The results of a new study suggest that people with a gene variant linked to an increased risk of Alzheimer's Disease may lose their ability to detect odors at a younger age than those without the variant.
Determining if a person is more likely to develop Alzheimer's disease or dementia through simple testing could help healthcare providers start interventions earlier and perhaps reduce the impact of the condition.
Though scientists have identified gene variants associated with Alzheimer's, there are still no reliable tests that can predict a person's risk of future cognitive problems.
Now, in new research involving over 865 participants, scientists found that people who carry the Alzheimer's gene variant APOE e4 may lose their ability to detect odors earlier than those who do not have the variant.
In the study, published on July 26 in Neurology, the medical journal of the American Academy of Neurology, researchers investigated the association between APOE e4 and reduced odor sensitivity and identification and whether any loss of smell predicted cognitive decline.
To conduct the research, scientists had the participants complete in-home tests that assessed the ability to detect or identify scents in 2005, 2010, and 2015.
The team also measured the participants' cognitive abilities in 2010 and 2015.
In addition, the researchers obtained DNA samples from the participants to determine who carried the Alzheimer's gene variant.
After analyzing the data and adjusting for factors that could potentially skew the results, the scientists found that, at a single timepoint, individuals carrying the gene variant were 37% less likely to have an adequate scent-detecting ability than individuals without the variant.
Moreover, people with the gene variant began losing their sense of smell around ages 65 to 69, while non-carriers didn't experience odor sensitivity deficits until ages 75 to 79.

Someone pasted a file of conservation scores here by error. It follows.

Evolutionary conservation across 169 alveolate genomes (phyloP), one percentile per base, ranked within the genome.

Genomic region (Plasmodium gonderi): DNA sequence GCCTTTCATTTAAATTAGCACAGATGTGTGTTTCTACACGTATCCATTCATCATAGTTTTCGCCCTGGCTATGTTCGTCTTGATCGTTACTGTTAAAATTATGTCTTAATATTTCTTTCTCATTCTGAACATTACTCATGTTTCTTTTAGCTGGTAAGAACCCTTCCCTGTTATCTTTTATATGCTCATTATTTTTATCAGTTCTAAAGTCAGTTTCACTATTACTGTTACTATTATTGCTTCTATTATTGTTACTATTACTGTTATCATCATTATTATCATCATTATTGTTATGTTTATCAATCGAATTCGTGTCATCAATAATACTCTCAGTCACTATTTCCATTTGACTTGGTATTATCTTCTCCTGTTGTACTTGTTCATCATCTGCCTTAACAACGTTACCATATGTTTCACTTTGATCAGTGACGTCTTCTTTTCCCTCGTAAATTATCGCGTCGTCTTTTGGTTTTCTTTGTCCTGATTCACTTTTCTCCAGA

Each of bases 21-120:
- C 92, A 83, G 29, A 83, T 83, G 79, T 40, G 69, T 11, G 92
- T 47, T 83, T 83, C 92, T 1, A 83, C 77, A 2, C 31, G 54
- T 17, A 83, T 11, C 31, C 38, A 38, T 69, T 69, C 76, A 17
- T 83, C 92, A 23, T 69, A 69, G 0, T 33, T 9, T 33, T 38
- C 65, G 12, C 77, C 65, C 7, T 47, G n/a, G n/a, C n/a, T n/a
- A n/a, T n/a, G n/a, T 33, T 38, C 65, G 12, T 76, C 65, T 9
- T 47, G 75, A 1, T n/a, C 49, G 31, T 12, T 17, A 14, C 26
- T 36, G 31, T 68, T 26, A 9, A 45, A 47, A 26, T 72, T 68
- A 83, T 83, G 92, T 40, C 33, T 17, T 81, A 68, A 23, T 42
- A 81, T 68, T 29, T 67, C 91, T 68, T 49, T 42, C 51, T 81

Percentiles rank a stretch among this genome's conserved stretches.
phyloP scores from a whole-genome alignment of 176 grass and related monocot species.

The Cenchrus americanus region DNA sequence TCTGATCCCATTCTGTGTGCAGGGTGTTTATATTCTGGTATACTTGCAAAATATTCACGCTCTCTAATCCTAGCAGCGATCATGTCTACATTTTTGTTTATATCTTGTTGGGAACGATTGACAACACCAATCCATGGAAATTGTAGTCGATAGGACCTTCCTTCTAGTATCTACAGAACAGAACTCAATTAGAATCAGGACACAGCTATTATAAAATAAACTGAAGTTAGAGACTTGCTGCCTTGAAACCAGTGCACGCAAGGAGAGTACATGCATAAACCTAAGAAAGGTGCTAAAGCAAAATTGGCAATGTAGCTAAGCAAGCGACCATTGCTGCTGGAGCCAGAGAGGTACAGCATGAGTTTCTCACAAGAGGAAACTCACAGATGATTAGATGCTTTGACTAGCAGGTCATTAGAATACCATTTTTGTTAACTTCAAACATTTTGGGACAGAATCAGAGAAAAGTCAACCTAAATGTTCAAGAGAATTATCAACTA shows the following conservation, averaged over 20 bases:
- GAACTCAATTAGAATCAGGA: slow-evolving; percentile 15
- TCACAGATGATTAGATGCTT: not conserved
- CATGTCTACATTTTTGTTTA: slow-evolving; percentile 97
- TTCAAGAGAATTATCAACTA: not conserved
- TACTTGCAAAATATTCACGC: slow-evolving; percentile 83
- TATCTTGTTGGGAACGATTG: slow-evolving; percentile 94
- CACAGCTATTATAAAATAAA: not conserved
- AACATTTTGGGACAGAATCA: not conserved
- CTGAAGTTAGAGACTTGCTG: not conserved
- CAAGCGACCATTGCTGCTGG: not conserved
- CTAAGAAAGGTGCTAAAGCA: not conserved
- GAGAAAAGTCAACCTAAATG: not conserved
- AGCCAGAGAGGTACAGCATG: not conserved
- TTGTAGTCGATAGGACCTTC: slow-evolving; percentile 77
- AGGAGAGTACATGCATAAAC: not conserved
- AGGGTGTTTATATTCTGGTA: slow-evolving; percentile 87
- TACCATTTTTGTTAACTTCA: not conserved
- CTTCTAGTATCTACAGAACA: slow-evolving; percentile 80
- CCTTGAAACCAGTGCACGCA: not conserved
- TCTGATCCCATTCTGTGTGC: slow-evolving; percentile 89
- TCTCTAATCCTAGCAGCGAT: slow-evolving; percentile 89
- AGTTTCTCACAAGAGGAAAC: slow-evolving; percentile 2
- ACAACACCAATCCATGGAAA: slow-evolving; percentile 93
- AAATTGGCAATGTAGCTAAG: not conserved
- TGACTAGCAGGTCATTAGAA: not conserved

Still, odor sensitivity did not decline more rapidly in those with APOE e4 compared to individuals without the gene variant.
However, as they aged, gene carriers experienced a more rapid decline in their ability to identify the odors they smelled than non-carriers.
In addition, both groups' initial thinking and memory skills were similar at the beginning of the study. Nonetheless, as time passed, those carrying the gene variant exhibited more pronounced declines in their cognitive functions.
"Testing a person's ability to detect odors may be a useful way to predict future problems with cognition," says study author Matthew S. GoodSmith, MD, of the University of Chicago, in a news release.
"While more research is needed to confirm these findings and determine what level of smell loss would predict future risk, these results could be promising, especially in studies aiming to identify people at risk for dementia early in the disease," GoodSmith says.
Notably, the study did not include people with severe dementia. Still, the results could help identify mechanisms behind cognitive decline in people with Alzheimer's gene variants and the role smell loss plays in neurodegeneration.